RSSBlog

COVID-19 and Law School Applications - UPDATED 5/19/21

The COVID pandemic and the response to it continue to impact various aspects of the law school admissions process. This post is updated regularly with new information and new questions (and answers), but remember that events are moving VERY fast these days, and circumstances are changing all the time. When in doubt, double-check the info to make sure it’s up to date. Don’t hesitate to contact individual law schools for the most accurate info about their own admissions process.

What about the LSAT?

NOTE: LSAC is updating this page regularly as new information emerges or as plans change.

Though at least June 2022, the LSAT will conitnue to be in the online LSAT-Flex format. However, beginning with the August test, LSAC will re-introduce the “experimental” section—an unscored section that LSAC uses to test out new questions. Accordingly, the test you take... read more »

Law-related classes for Fall 2021

Every semester, we provide this list of the amazing array of law-related and law-adjacent courses that might be of interest to students considering legal careers. Some of these courses are squarely focused on the law. Others are more in the nature of background learning that will help you more deeply understand the law and its place in our world. These 100+ courses can be found in over 30 different departments across 9 different colleges and schools at the University—and this is not even including the courses offered at the other four colleges in the area (which are not listed here). It’s not just that the law touches every aspect of our lives and your studies, but that every area of study can support your eventual legal career. So think broadly as you consider which courses to take while you’re here at UMass, and rest assured that you will find... read more »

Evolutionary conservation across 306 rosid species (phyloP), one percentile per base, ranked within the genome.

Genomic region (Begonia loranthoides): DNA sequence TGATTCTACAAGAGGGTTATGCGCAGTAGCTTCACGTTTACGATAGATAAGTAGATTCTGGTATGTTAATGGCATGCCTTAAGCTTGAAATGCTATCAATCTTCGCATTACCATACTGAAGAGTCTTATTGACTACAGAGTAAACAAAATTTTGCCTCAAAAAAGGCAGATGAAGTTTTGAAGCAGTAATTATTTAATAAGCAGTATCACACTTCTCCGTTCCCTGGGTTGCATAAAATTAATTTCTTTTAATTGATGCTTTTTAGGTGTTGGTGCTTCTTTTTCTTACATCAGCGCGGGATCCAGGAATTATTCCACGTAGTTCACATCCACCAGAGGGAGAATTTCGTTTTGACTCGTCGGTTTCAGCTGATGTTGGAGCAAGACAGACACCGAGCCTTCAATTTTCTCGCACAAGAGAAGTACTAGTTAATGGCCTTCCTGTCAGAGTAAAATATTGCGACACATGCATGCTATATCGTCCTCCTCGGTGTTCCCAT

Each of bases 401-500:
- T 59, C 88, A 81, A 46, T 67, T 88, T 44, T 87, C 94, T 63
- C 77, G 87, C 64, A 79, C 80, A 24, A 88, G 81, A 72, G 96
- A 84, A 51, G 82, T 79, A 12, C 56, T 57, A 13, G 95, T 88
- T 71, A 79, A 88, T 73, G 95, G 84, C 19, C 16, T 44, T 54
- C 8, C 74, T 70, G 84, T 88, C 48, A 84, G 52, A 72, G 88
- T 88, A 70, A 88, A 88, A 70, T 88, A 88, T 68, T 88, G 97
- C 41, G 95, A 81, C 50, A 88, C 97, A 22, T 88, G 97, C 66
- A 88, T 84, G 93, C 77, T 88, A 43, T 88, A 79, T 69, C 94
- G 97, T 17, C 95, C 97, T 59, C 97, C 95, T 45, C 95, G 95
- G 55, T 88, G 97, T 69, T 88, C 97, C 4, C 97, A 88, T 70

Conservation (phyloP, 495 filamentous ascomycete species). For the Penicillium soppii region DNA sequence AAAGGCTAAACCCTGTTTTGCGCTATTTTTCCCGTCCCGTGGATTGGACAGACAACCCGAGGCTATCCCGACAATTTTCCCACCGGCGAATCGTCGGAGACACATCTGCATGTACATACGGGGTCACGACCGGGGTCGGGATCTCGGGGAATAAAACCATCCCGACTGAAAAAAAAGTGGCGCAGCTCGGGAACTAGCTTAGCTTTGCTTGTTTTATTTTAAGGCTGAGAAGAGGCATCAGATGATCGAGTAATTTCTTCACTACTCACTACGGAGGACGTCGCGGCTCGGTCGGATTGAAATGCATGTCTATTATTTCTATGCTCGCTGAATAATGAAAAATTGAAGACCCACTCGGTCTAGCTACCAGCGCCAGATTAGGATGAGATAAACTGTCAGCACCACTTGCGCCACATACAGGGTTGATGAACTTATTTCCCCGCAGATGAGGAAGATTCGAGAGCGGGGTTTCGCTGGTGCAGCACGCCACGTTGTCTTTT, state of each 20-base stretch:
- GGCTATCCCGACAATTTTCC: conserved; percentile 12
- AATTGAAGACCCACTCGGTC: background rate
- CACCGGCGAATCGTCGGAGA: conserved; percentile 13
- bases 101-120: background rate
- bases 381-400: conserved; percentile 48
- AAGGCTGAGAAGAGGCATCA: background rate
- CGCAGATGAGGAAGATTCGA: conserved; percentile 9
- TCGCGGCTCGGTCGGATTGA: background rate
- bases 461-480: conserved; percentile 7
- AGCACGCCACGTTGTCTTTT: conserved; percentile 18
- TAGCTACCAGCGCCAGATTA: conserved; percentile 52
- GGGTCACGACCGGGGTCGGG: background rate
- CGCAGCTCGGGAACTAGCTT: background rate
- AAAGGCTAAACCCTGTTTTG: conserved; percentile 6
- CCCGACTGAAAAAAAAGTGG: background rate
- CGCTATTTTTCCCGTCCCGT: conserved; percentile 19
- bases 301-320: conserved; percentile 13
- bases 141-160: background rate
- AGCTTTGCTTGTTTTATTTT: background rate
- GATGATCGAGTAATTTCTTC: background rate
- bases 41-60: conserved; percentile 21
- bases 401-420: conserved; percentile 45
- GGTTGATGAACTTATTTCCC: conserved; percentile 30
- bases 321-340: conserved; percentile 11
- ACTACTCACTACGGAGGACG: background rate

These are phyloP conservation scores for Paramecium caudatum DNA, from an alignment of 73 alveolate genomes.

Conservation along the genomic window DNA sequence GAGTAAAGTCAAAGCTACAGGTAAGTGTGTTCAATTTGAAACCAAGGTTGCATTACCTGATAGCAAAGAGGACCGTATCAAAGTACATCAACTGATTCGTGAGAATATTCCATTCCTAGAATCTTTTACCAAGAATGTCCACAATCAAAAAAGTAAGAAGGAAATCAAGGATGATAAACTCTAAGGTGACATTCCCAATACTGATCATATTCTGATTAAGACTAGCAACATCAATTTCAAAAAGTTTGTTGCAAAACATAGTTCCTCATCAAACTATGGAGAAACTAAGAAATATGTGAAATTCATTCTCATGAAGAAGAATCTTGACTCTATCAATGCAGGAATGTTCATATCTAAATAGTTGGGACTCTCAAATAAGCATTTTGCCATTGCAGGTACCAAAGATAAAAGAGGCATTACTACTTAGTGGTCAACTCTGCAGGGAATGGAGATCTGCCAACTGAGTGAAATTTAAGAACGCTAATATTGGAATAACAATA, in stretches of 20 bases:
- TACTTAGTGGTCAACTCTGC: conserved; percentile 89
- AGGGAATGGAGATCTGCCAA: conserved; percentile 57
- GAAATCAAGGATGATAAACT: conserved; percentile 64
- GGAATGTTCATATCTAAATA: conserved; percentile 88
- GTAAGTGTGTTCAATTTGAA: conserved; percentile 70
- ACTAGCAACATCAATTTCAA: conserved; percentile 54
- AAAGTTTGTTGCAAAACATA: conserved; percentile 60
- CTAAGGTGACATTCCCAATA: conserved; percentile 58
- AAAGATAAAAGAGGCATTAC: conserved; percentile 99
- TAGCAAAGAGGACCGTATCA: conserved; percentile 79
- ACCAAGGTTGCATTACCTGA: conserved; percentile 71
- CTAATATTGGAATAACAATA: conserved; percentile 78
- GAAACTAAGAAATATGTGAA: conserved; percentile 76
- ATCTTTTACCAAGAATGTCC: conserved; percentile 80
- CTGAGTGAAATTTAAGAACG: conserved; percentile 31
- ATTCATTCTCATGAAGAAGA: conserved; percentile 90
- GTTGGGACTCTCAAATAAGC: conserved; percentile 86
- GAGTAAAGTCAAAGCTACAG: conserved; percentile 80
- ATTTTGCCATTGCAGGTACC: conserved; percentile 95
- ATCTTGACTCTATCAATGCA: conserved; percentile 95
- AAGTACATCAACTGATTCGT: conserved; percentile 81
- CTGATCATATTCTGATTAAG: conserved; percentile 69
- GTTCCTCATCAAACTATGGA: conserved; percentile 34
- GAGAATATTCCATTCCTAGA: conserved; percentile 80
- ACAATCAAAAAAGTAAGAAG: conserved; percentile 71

Financing Law School: The Recording

If you missed the March 3rd workshop on Financing Law School with Boston University School of Law Director of Financial Aid Cheryl Constantine, we’ve got it right here. Or most of it—the first couple of minutes are cut off in this video—apologies for that.

View the recording here.

read more »

The New LSAT “Score Preview” - Is It Worth the Extra Money?

On July 9, the Law School Admission Council (LSAC) announced a new “score preview” service. Beginning with the August 29, 2020 test, first-time test takers will be allowed to see their scores before deciding whether to keep or cancel them. But there’s a catch: the score preview service costs an additional $45, if elected before test day (or before the first test day for LSAT-Flex administrations), and $75 if elected after (the first) test day. Test-takers with an approved fee-waiver from LSAC will not be charged the additional fee for the service.

So the question is, is it worth the extra $45? On the one hand, considering all the money you’re going to pay for the application process (at a minimum: $200 LSAT + $195 CAS + $45/school + each school’s application fee), you might have a tendency to think, what’s another $45? And if you’re in a position where that $45 is no big... read more »

Why you should make time for those visiting admissions counselors

I know what you’re thinking when you see that event listing for another visit from a law school admissions rep:

“I’m not really interested in that school.”

Or maybe, “I already visited the law school, so why do I need to talk to this rep?”

Or even, “They’re just trying to market their school—it won’t be of interest to me.”

Here’s why you’re wrong: there’s always good information to be gained from meeting one-on-one or in a small group with an admissions official. Yes, they’re definitely here to market their school and increase the number of applications they receive. But they’re rarely just narrowly focused on that. They don’t want to just increase the volume of applications but also the quality of those applications, and from their perspective, that means... read more »

Page 1 of 30 pages  1 2 3 >  Last ›